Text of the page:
The spikes in the shackles had cut into his legs and, according to Satyanarayan, every time Raju moved, “Puss would ooze out of wounds.” Because they didn’t want to cause the poor elephant anymore pain than they had to, the team tried to be extremely careful while removing the chains that were wrapped very, very tightly around his legs.

As his rescuers worked to free him, they were astounded to see what looked like tears “gushing” from the Raju’s eyes. If you look closely at this picture, you can see the wet marks flowing from his eyes.

Do elephants shed tears? There have been numerous reports of elephants shedding tears during stressful or emotional circumstances. For instance, in 2015, this baby elephant in China was seen crying tears for hours after being rejected by his mother. Other times, there are cases of people who say that the elephant weeps after rescue And elephants are known to be complex, intelligent animals that will grieve for lost loved ones. So it is possible that Raju understood that his rescuers were there to free him from his life of abuse.

Raju’s owners tried to stop the rescue attempt by shouting commands at the elephant and by trying to add more chains to his legs. But, eventually, the rescuers were able to free Raju and load him on a truck so that they could drive him to freedom.

His next stop? The Elephant Conservation and Care Centre in Mathura, which is located in northern India. For Americans, the date he arrived at the sanctuary was particularly significant — July 4th, a day for celebrating freedom.

Upon his arrival at his new home, he was allowed to do something that he may not have experienced since he was a baby living in the wild. He was allowed to walk free of any chains or shackles on his legs. His new caretakers also treated Raju’s numerous wounds. According to Satyanarayan, “His legs were so covered in abscesses and his feet so damaged by walking on hard tarmac roads that we have spent much more than expected in his medical treatment. And we still have a long way to go as he has a serious limp and open wounds.”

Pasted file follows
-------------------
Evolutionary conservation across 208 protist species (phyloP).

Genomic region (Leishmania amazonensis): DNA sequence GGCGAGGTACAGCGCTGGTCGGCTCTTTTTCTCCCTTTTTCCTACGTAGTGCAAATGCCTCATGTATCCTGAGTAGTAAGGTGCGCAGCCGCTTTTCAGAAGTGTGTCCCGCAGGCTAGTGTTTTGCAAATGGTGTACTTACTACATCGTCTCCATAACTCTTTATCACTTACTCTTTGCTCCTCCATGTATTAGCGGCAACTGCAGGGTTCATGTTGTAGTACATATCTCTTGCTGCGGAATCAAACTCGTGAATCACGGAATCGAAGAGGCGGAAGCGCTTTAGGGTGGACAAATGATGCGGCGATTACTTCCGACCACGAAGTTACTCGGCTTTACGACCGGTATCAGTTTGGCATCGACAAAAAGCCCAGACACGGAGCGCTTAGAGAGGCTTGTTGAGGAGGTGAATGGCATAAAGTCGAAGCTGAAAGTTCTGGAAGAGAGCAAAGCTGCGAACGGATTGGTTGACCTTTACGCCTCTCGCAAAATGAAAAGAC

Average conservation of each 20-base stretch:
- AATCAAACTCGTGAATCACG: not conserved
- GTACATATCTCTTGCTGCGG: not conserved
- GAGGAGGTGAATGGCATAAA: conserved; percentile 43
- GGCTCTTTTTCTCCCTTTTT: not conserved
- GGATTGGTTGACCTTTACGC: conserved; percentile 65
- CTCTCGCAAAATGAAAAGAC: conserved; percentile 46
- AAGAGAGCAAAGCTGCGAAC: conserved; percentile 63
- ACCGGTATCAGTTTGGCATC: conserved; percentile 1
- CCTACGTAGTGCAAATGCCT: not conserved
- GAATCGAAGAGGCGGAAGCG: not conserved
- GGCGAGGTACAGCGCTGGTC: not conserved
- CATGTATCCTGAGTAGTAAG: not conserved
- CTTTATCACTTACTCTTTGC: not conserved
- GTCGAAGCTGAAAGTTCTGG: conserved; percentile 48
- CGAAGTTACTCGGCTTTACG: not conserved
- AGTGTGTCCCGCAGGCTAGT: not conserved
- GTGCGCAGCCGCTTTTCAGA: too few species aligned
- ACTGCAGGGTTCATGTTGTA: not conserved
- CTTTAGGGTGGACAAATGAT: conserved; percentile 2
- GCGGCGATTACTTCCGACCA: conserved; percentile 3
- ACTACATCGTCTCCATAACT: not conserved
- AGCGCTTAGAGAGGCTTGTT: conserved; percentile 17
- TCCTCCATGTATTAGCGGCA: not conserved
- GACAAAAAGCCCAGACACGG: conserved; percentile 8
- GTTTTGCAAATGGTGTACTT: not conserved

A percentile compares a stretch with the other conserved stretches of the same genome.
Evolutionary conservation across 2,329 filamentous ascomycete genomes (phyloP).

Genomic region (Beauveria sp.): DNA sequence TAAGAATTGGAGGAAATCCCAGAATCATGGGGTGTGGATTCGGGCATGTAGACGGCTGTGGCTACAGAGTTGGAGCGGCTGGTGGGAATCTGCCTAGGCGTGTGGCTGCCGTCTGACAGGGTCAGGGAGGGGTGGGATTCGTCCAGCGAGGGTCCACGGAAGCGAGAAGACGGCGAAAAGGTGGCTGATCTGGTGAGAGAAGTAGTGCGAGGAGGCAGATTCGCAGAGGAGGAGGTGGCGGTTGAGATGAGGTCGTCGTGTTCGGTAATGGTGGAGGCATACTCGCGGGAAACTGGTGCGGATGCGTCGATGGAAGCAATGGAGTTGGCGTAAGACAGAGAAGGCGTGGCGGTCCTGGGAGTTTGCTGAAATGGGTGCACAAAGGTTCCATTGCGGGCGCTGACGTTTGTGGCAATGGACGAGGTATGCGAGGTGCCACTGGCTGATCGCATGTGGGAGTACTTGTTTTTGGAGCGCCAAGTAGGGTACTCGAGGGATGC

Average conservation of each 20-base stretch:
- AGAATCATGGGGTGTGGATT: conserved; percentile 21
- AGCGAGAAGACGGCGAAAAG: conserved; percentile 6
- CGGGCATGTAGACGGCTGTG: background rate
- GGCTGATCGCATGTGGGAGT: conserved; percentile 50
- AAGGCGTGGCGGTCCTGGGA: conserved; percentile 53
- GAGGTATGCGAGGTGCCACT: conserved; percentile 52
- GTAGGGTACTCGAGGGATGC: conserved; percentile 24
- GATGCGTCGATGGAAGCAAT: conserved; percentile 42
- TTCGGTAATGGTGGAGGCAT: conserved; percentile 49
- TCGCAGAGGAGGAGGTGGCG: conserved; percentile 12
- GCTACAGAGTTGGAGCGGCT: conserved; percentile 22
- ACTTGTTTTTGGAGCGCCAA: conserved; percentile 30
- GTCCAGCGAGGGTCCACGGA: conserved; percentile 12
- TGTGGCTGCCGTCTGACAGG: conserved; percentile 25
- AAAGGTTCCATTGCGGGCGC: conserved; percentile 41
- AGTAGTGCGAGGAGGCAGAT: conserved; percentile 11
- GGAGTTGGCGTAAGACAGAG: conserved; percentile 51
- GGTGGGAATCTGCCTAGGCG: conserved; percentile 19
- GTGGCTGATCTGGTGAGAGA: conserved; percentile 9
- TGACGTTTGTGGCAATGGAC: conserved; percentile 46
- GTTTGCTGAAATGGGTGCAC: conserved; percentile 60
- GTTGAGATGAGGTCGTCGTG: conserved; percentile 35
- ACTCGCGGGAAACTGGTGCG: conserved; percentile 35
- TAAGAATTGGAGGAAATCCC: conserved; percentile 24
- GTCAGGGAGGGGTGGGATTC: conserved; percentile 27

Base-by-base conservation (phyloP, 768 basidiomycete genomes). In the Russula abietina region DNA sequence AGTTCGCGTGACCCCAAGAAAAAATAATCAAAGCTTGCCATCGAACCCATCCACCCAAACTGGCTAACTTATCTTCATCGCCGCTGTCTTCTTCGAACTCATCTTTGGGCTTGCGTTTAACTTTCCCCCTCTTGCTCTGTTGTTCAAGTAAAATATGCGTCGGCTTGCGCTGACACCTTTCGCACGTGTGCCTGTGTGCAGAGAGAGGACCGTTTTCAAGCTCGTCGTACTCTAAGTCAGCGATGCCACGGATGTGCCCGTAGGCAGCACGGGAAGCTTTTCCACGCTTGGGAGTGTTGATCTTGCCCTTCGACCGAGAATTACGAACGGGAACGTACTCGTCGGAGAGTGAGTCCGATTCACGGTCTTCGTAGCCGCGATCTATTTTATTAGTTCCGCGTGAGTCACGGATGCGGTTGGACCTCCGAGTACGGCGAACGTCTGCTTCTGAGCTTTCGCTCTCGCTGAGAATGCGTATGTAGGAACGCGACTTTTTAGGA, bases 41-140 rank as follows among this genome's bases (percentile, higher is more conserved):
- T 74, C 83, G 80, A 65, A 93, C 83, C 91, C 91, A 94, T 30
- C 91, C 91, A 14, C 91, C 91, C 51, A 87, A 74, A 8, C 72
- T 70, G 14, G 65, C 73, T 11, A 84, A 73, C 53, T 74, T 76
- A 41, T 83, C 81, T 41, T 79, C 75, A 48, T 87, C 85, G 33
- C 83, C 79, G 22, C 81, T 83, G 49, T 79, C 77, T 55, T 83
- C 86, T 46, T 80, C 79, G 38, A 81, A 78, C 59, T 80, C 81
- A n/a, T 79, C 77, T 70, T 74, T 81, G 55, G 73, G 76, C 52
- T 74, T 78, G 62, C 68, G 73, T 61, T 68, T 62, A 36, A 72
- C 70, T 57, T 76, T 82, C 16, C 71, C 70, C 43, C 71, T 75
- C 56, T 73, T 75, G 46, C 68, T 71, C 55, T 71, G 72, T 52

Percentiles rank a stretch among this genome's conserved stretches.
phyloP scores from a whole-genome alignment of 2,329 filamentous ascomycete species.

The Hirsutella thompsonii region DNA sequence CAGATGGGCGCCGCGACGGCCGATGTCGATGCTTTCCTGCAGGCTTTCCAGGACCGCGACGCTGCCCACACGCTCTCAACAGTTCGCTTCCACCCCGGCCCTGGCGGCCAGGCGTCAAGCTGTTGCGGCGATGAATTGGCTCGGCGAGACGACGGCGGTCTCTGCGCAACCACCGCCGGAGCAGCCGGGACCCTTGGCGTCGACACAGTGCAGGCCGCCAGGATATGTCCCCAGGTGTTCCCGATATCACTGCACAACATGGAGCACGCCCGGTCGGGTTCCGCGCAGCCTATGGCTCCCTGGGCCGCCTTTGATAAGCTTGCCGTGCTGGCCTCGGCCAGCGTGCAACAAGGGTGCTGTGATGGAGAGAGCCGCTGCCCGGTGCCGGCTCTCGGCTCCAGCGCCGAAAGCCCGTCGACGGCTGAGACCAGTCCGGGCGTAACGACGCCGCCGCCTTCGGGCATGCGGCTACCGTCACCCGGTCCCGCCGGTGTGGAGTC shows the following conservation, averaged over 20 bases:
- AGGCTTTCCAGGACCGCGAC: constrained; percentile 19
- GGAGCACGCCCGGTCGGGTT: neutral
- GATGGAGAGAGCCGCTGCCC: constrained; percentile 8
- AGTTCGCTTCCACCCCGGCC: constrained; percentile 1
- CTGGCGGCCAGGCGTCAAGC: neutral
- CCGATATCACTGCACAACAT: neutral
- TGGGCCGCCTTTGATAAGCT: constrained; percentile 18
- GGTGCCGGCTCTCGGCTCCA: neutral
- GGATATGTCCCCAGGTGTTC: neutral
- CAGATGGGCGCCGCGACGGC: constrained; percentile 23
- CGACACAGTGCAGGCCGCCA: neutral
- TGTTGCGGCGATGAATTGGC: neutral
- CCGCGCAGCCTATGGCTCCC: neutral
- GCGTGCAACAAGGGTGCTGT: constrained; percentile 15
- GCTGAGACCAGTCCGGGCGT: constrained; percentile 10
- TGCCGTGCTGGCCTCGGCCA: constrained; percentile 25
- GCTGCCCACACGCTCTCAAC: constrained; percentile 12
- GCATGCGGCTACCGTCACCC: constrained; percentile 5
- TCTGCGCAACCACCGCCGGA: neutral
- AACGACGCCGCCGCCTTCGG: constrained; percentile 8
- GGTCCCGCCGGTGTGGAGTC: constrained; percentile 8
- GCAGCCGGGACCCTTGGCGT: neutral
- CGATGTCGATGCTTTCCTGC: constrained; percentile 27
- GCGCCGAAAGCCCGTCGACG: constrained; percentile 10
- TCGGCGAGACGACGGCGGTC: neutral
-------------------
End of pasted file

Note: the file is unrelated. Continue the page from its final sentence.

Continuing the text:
Raju the elephant weeps after rescue. He was also very emaciated when he first arrived at the sanctuary. Years of living on very little food and eating trash had taken its toll on the elephant.


For the first time in a long time, possibly even his whole life, Raju the happy rescued elephant was finally given enough to eat.

Sadly for Raju, his former owners were fighting to get him back. According to the Daily Mail, they claimed that the animal was their rightful property and they wanted him back. But the Wildlife SOS’s legal team fought “tooth and nail” for Raju’s freedom. And because Raju had become an Internet sensation, a petition was created for him on Change.org that was signed by more than 450,000 supporters. His rescuers and fans were fearful that despite their best efforts, Raju could still end up back in shackles, back in pain.